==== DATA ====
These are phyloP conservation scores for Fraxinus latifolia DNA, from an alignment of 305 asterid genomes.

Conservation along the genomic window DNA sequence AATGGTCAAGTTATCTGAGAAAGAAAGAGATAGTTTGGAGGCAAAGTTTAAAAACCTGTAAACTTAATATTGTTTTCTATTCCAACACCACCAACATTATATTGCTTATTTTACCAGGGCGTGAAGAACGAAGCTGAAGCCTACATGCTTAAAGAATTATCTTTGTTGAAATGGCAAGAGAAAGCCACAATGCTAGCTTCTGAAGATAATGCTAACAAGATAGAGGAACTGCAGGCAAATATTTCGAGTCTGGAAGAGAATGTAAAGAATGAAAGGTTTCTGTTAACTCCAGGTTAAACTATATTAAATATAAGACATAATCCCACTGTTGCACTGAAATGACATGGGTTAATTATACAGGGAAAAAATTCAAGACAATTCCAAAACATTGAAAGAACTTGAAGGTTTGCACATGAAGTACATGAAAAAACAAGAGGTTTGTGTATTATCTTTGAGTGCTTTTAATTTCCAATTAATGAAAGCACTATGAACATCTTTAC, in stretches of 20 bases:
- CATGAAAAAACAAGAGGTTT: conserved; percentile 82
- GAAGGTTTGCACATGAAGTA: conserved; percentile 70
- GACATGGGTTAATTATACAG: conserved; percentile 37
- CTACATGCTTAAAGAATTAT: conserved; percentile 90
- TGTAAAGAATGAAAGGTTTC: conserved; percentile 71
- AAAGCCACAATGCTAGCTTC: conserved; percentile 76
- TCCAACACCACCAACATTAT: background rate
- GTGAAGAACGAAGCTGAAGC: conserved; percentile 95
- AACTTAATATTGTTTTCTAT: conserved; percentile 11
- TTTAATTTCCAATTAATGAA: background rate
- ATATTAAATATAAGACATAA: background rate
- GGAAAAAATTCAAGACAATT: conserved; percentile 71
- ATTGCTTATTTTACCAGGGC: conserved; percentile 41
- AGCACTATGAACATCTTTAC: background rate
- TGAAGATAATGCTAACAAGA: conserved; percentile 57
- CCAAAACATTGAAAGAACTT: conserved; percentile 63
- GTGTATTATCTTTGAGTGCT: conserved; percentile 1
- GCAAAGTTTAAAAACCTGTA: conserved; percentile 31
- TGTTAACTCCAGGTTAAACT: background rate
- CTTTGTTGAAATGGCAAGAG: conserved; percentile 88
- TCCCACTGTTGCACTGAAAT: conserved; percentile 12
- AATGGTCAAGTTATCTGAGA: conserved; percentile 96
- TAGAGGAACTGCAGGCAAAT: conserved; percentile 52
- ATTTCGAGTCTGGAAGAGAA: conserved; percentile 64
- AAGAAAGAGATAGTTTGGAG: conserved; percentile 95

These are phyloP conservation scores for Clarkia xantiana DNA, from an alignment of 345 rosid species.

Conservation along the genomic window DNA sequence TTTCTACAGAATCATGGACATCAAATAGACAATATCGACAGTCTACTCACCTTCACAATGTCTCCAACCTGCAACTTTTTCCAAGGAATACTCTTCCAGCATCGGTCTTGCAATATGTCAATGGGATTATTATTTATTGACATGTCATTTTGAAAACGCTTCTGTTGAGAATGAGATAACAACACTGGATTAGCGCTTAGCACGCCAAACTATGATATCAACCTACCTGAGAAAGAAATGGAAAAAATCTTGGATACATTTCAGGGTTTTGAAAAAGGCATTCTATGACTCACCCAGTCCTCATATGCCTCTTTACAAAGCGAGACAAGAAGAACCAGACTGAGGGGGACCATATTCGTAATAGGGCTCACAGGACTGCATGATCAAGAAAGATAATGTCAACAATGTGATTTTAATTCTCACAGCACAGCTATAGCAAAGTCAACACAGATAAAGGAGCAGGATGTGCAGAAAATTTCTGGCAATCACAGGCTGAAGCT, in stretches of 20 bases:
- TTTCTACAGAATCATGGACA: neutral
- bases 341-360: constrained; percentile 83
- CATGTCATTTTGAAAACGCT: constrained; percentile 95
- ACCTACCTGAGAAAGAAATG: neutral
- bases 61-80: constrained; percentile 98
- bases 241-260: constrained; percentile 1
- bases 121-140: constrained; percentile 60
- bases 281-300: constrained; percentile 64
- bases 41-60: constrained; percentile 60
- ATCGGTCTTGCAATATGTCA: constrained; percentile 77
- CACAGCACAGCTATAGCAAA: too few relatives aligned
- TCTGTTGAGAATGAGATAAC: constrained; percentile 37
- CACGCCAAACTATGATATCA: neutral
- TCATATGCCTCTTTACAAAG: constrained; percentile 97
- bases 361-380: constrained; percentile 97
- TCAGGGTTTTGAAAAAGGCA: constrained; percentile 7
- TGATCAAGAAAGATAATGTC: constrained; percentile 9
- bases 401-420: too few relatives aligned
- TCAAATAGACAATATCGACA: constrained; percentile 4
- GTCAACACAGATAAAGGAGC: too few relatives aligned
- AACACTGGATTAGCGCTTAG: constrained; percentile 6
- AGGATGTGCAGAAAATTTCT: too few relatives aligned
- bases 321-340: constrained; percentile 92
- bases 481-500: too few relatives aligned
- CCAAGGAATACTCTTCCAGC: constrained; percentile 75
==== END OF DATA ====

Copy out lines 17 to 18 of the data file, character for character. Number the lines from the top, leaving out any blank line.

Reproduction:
- TGAAGATAATGCTAACAAGA: conserved; percentile 57
- CCAAAACATTGAAAGAACTT: conserved; percentile 63